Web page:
It was in Ft Monmouth, NJ, near the movie theatre where a young Bruce Springsteen would later rehearse the E Street Band, that David Minehan was born, a fitting start for a man who would also look to escape the perils of his family of origin and the American despair of the 1970’s.
It was this plight that motivated David to become a world-known writer, guitarist, lead singer and producer. This is the legacy that David would establish and nurture, and he continues this work today.
Early in his life, David’s family would move to Massachusetts — first to Groton, and finally to Upton. This would be the place from where David made his great escape from suburban despair into the hope and ultimate salvation of Rock and Roll.
Like many 1960’s and 1970’s homes, David’s childhood home was filled with the sounds of Elvis, Buddy, the Beatles, Jimi Hendrix and the Stones, and David’s musical lexicon and early repertoire was informed by and consisted of songs by these and later heroes, such as David Bowie and T Rex.
Upton became the home of Starliner, David’s first serious band, of which he was lead guitarist with Joey Frost, lead singer, and musicians Rich Voorhees, Don Oliver and Jim Bowman. The boys played covers of their favorite bands like Aerosmith, Bowie and Led Zeppelin.
Later, drummer Mike Quagila moved to Upton from Boston and became a founding member of the Neighborhoods with David and Jim Bowman. The Neighborhoods moved into Boston after high school graduation to stake their claim as bona fide Rock Stars, arriving at the birth of punk rock and slamming into clubs like the Rat, Cantone’s, the Club, Harpo’s in Newport and anywhere else on the East Coast that Howie Cusack of Pretty Polly Productions could scramble a gig.
The Neighborhoods won the 1979 WBCN Rumble and had a breakout hit single with their song Prettiest Girl and were then playing 200 dates a year nationwide.
After moving 13,000 copies of “Prettiest Girl” independently with local label Ace of Hearts, the ‘Hoods got a deal with EMI and the journey of the next 13 years began as the band crisscrossed the country with support from EMI, foreign record labels, a Miller Genuine Draft sponsorship and the plight-fueled determination of hardcore rock musicians.
The Neighborhoods touring years included opening slots with the Clash and a 21-date tour with David’s idol, David Bowie, for the Tin Machine dates, an unforgettable personal experience for David.
Finally, after releasing a record produced by Brad Whitford of Aerosmith for Warner that the label basically sat on, the band began to wind down and David’s producing and recording skills began to wind up.
David had been producing bands like Scruffy the Cat and Salem 66 during his touring years and would now move more fully into his life as an engineer and producer with the founding of Woolly Mammoth on Boylston Street in the Fenway in 1998. The first several years on Boylston established David as a factor, and included a growing partnership with David Westner, a producer and engineer in his own right, who signed on when David took over former studio 10-Spot in the Boylston space. Clients like Peter Wolf, Henley Douglass, Duke Levine, Kevin Barry, Dave Mattacks and the van Gogh Brothers began to solidify David’s clientele and the rising rents gave rise to another plight.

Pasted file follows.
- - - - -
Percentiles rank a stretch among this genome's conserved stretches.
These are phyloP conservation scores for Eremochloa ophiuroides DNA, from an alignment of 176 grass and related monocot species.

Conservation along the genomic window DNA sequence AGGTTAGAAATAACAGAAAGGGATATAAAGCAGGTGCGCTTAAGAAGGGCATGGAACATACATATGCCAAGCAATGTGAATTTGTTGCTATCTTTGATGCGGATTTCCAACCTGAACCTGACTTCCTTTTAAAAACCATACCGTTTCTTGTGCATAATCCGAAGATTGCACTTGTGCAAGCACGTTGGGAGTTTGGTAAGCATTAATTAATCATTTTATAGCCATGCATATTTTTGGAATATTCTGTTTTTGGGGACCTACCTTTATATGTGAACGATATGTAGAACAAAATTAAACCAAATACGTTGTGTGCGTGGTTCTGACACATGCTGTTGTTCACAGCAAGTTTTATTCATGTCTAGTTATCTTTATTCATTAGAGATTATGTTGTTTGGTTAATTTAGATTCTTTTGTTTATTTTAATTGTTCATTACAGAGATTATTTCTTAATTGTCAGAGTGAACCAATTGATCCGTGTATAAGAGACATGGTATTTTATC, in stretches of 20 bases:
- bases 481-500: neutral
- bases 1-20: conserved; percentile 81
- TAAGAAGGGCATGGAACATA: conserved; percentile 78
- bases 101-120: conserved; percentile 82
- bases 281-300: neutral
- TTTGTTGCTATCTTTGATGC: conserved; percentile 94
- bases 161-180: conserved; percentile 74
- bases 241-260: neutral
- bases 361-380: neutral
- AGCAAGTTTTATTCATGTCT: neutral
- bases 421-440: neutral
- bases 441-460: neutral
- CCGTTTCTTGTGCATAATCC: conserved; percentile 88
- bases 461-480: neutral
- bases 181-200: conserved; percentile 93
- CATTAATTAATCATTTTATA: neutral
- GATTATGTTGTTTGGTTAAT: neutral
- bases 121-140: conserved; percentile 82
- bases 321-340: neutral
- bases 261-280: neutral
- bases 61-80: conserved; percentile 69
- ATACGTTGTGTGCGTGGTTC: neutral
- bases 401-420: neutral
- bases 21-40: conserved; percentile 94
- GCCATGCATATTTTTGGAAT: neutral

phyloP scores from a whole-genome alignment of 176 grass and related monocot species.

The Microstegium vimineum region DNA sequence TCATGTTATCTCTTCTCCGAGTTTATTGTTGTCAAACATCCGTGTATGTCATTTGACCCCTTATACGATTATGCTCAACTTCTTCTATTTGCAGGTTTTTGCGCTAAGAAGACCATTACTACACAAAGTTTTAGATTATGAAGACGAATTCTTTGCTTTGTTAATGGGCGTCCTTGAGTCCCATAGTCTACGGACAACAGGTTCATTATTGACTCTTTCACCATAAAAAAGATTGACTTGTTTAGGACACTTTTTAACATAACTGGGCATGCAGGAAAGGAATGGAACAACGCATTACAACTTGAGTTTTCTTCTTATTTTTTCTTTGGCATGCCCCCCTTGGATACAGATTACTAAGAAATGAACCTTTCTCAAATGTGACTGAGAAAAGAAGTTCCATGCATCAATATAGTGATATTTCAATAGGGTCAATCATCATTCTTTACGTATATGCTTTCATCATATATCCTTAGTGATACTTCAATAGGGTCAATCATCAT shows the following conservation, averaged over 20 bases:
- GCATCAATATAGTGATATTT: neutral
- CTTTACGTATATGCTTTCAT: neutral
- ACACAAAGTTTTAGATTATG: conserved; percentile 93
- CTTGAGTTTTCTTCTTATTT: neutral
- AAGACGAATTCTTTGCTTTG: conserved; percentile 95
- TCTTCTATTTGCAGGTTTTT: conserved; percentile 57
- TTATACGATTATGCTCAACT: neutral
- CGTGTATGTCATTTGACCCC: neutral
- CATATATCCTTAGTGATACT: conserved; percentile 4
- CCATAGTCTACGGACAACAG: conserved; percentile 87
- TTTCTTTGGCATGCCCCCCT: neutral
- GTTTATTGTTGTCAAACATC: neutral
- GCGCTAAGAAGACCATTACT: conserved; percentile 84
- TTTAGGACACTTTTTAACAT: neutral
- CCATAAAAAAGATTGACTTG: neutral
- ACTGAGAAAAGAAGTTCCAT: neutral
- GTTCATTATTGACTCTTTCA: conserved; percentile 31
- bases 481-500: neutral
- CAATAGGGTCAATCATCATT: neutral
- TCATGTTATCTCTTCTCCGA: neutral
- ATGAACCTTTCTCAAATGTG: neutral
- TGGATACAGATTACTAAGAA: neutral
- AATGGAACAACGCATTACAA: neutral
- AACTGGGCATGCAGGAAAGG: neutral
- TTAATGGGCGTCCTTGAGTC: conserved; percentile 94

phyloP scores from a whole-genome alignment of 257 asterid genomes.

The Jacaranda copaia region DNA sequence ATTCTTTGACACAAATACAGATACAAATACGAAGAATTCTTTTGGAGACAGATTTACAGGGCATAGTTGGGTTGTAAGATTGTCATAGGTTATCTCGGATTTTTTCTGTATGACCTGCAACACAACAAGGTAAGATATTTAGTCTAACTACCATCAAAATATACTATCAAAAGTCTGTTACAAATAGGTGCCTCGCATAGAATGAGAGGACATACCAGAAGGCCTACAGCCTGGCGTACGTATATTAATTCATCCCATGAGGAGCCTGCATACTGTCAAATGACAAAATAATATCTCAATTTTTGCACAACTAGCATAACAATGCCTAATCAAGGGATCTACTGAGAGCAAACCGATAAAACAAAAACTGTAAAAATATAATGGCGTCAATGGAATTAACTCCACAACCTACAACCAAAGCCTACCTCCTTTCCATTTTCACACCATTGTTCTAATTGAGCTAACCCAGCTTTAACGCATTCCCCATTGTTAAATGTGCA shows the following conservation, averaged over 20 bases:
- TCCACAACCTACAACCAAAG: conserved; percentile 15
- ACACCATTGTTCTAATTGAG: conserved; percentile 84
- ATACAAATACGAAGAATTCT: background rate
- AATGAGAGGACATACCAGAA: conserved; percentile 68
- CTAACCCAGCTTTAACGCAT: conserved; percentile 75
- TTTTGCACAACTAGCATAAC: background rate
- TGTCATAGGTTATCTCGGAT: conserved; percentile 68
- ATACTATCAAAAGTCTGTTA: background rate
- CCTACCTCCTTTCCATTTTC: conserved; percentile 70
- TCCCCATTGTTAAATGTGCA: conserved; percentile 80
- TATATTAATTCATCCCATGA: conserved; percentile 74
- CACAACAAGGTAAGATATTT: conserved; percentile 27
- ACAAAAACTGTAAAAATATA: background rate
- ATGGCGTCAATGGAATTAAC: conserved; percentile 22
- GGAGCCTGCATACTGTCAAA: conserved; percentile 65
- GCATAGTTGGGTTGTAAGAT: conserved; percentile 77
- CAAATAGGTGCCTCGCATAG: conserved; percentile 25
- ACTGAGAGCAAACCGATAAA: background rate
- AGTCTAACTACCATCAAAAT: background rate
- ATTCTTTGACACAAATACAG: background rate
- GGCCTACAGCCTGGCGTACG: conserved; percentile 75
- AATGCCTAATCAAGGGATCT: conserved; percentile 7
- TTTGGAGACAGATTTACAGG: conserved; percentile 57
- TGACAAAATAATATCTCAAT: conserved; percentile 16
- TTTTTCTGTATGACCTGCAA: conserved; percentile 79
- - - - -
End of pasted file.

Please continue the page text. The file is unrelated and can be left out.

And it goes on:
David established Woolly Mammoth in Waltham in 2006, which has, over 14 years, become a “Holy Grail” studio for regional and national artists. The gear is spectacular, with a wide array of instruments including a grand piano and an amazing floating drum room. Woolly is able to offer top line professional tech in an inviting, bohemian space filled with legit Rock Star ambiance.
But wait, there’s more! In ’93, as the ‘Hoods wound down, David auditioned for and scored a gig with Paul Westerberg for a year-long North American and European tour and included appearances on SNL and Jools Holland’s show. This experience, as David puts it, “opened many doors.”
It also opened the door to David’s work with the Replacements, which included a headline slot at Coachella in 2014, a Late Night appearance with co-host Keith Richards and a vocal-sharing tour leg with Billy Joe Armstrong as Paul recovered from an injury.
And, as fate would have it, David would fill in with Aerosmith for Brad Whitford on a tour of Japan.
So now, David has worked with many of his early idols—Bowie, Keith, Aerosmith, Paul Westerberg, Joe Strummer and others, many of whom remain friends. When I ask David about his most memorable experiences in music, he talks about meeting Keith Richards twice (once in Boston for the Expensive Winos and once on Late Night) and how present, humble and kind he was. He speaks similarly of Bowie, who shared the Neighborhoods’ van for a day trip to Tijuana where they visited tourist sights and had dinner before driving back. David describes Bowie as, “a gentleman- an unpretentious, enthusiastic, curious human. I can’t believe I got to know him.”
And the Neighborhoods continue their legacy with Lee Harrington and John Lynch, having released a new record, Last Known Address, in late 2019. David looks forward to continuing all of his work in music, and adding a solo album to the mix as he goes.
I would have to say that, after working with David myself since 2003, his description of David Bowie describes his own character to a “T.” David is truly a gem in the crown of Boston’s Rock and Roll royalty.
David and his wife, Judy Grunwald, former lead singer and writer for Salem 66, have 2 daughters, Natalie and Sylvia, and live in the greater Boston area.
(by John Cate)